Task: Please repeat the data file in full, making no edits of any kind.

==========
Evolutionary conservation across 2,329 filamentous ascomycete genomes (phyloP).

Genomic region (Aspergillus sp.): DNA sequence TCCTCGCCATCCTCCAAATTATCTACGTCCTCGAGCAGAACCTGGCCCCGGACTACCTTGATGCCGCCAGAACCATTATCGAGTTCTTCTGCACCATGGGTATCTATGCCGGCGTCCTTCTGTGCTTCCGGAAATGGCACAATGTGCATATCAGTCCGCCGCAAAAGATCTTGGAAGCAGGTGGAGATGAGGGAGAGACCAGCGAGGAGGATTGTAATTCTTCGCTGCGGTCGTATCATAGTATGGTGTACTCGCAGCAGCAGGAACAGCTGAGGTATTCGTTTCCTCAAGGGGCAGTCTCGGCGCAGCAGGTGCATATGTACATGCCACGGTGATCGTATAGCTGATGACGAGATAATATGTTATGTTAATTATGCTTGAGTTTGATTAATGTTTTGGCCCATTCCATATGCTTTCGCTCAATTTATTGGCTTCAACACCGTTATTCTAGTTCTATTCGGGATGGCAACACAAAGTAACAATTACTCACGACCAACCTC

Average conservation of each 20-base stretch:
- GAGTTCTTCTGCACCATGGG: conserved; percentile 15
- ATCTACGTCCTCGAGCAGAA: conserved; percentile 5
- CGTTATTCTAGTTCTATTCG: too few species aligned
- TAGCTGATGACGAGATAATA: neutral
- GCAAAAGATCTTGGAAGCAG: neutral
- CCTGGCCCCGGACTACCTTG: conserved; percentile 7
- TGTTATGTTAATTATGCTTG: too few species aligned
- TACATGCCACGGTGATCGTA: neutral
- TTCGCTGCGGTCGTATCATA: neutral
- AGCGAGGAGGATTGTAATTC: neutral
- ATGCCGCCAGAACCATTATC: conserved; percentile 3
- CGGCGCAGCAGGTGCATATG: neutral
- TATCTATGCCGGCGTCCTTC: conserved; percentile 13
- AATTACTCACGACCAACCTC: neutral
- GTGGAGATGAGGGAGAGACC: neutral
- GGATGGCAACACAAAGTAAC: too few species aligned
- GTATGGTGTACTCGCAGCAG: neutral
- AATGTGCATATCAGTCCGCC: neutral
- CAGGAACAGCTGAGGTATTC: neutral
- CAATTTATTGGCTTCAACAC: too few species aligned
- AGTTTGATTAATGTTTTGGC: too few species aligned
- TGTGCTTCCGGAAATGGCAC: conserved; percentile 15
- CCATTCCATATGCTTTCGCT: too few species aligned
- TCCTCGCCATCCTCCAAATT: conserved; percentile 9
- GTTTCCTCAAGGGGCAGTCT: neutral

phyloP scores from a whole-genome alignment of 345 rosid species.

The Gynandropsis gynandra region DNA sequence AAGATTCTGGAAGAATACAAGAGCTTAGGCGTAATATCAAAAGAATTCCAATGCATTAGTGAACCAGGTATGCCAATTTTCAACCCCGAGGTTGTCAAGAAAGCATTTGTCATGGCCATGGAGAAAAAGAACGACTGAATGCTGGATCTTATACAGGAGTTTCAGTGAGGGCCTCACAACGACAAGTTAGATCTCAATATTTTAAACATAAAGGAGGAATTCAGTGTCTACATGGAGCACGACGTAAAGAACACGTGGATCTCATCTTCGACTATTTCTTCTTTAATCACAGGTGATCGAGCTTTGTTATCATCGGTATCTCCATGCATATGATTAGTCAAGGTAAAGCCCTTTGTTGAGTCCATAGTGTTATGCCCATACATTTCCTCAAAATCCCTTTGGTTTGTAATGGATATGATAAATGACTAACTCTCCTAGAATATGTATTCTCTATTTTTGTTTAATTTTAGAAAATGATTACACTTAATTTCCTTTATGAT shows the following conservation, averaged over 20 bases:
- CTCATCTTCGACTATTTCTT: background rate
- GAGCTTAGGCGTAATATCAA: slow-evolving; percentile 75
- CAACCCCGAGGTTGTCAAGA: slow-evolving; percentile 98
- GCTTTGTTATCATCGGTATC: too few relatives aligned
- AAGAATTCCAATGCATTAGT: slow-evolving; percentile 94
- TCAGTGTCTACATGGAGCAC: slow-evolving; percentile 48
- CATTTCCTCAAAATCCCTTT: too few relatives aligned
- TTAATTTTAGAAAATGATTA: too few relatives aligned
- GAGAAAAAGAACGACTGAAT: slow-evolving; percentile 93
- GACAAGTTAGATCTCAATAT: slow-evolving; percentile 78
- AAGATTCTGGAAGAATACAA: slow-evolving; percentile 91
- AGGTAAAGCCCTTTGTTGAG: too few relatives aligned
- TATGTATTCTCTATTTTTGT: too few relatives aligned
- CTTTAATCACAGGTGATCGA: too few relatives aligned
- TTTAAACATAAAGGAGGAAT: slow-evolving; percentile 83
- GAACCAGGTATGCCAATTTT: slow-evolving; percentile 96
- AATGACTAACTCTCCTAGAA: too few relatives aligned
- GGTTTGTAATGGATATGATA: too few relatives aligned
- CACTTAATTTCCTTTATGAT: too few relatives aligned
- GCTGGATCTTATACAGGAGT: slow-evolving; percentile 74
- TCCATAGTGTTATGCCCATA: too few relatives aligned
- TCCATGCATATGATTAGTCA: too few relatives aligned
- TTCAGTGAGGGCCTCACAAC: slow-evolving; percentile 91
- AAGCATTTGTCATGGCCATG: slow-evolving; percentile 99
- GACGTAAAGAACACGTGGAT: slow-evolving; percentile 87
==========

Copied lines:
Evolutionary conservation across 2,329 filamentous ascomycete genomes (phyloP).

Genomic region (Aspergillus sp.): DNA sequence TCCTCGCCATCCTCCAAATTATCTACGTCCTCGAGCAGAACCTGGCCCCGGACTACCTTGATGCCGCCAGAACCATTATCGAGTTCTTCTGCACCATGGGTATCTATGCCGGCGTCCTTCTGTGCTTCCGGAAATGGCACAATGTGCATATCAGTCCGCCGCAAAAGATCTTGGAAGCAGGTGGAGATGAGGGAGAGACCAGCGAGGAGGATTGTAATTCTTCGCTGCGGTCGTATCATAGTATGGTGTACTCGCAGCAGCAGGAACAGCTGAGGTATTCGTTTCCTCAAGGGGCAGTCTCGGCGCAGCAGGTGCATATGTACATGCCACGGTGATCGTATAGCTGATGACGAGATAATATGTTATGTTAATTATGCTTGAGTTTGATTAATGTTTTGGCCCATTCCATATGCTTTCGCTCAATTTATTGGCTTCAACACCGTTATTCTAGTTCTATTCGGGATGGCAACACAAAGTAACAATTACTCACGACCAACCTC

Average conservation of each 20-base stretch:
- GAGTTCTTCTGCACCATGGG: conserved; percentile 15
- ATCTACGTCCTCGAGCAGAA: conserved; percentile 5
- CGTTATTCTAGTTCTATTCG: too few species aligned
- TAGCTGATGACGAGATAATA: neutral
- GCAAAAGATCTTGGAAGCAG: neutral
- CCTGGCCCCGGACTACCTTG: conserved; percentile 7
- TGTTATGTTAATTATGCTTG: too few species aligned
- TACATGCCACGGTGATCGTA: neutral
- TTCGCTGCGGTCGTATCATA: neutral
- AGCGAGGAGGATTGTAATTC: neutral
- ATGCCGCCAGAACCATTATC: conserved; percentile 3
- CGGCGCAGCAGGTGCATATG: neutral
- TATCTATGCCGGCGTCCTTC: conserved; percentile 13
- AATTACTCACGACCAACCTC: neutral
- GTGGAGATGAGGGAGAGACC: neutral
- GGATGGCAACACAAAGTAAC: too few species aligned
- GTATGGTGTACTCGCAGCAG: neutral
- AATGTGCATATCAGTCCGCC: neutral
- CAGGAACAGCTGAGGTATTC: neutral
- CAATTTATTGGCTTCAACAC: too few species aligned
- AGTTTGATTAATGTTTTGGC: too few species aligned
- TGTGCTTCCGGAAATGGCAC: conserved; percentile 15
- CCATTCCATATGCTTTCGCT: too few species aligned
- TCCTCGCCATCCTCCAAATT: conserved; percentile 9
- GTTTCCTCAAGGGGCAGTCT: neutral

phyloP scores from a whole-genome alignment of 345 rosid species.

The Gynandropsis gynandra region DNA sequence AAGATTCTGGAAGAATACAAGAGCTTAGGCGTAATATCAAAAGAATTCCAATGCATTAGTGAACCAGGTATGCCAATTTTCAACCCCGAGGTTGTCAAGAAAGCATTTGTCATGGCCATGGAGAAAAAGAACGACTGAATGCTGGATCTTATACAGGAGTTTCAGTGAGGGCCTCACAACGACAAGTTAGATCTCAATATTTTAAACATAAAGGAGGAATTCAGTGTCTACATGGAGCACGACGTAAAGAACACGTGGATCTCATCTTCGACTATTTCTTCTTTAATCACAGGTGATCGAGCTTTGTTATCATCGGTATCTCCATGCATATGATTAGTCAAGGTAAAGCCCTTTGTTGAGTCCATAGTGTTATGCCCATACATTTCCTCAAAATCCCTTTGGTTTGTAATGGATATGATAAATGACTAACTCTCCTAGAATATGTATTCTCTATTTTTGTTTAATTTTAGAAAATGATTACACTTAATTTCCTTTATGAT shows the following conservation, averaged over 20 bases:
- CTCATCTTCGACTATTTCTT: background rate
- GAGCTTAGGCGTAATATCAA: slow-evolving; percentile 75
- CAACCCCGAGGTTGTCAAGA: slow-evolving; percentile 98
- GCTTTGTTATCATCGGTATC: too few relatives aligned
- AAGAATTCCAATGCATTAGT: slow-evolving; percentile 94
- TCAGTGTCTACATGGAGCAC: slow-evolving; percentile 48
- CATTTCCTCAAAATCCCTTT: too few relatives aligned
- TTAATTTTAGAAAATGATTA: too few relatives aligned
- GAGAAAAAGAACGACTGAAT: slow-evolving; percentile 93
- GACAAGTTAGATCTCAATAT: slow-evolving; percentile 78
- AAGATTCTGGAAGAATACAA: slow-evolving; percentile 91
- AGGTAAAGCCCTTTGTTGAG: too few relatives aligned
- TATGTATTCTCTATTTTTGT: too few relatives aligned
- CTTTAATCACAGGTGATCGA: too few relatives aligned
- TTTAAACATAAAGGAGGAAT: slow-evolving; percentile 83
- GAACCAGGTATGCCAATTTT: slow-evolving; percentile 96
- AATGACTAACTCTCCTAGAA: too few relatives aligned
- GGTTTGTAATGGATATGATA: too few relatives aligned
- CACTTAATTTCCTTTATGAT: too few relatives aligned
- GCTGGATCTTATACAGGAGT: slow-evolving; percentile 74
- TCCATAGTGTTATGCCCATA: too few relatives aligned
- TCCATGCATATGATTAGTCA: too few relatives aligned
- TTCAGTGAGGGCCTCACAAC: slow-evolving; percentile 91
- AAGCATTTGTCATGGCCATG: slow-evolving; percentile 99
- GACGTAAAGAACACGTGGAT: slow-evolving; percentile 87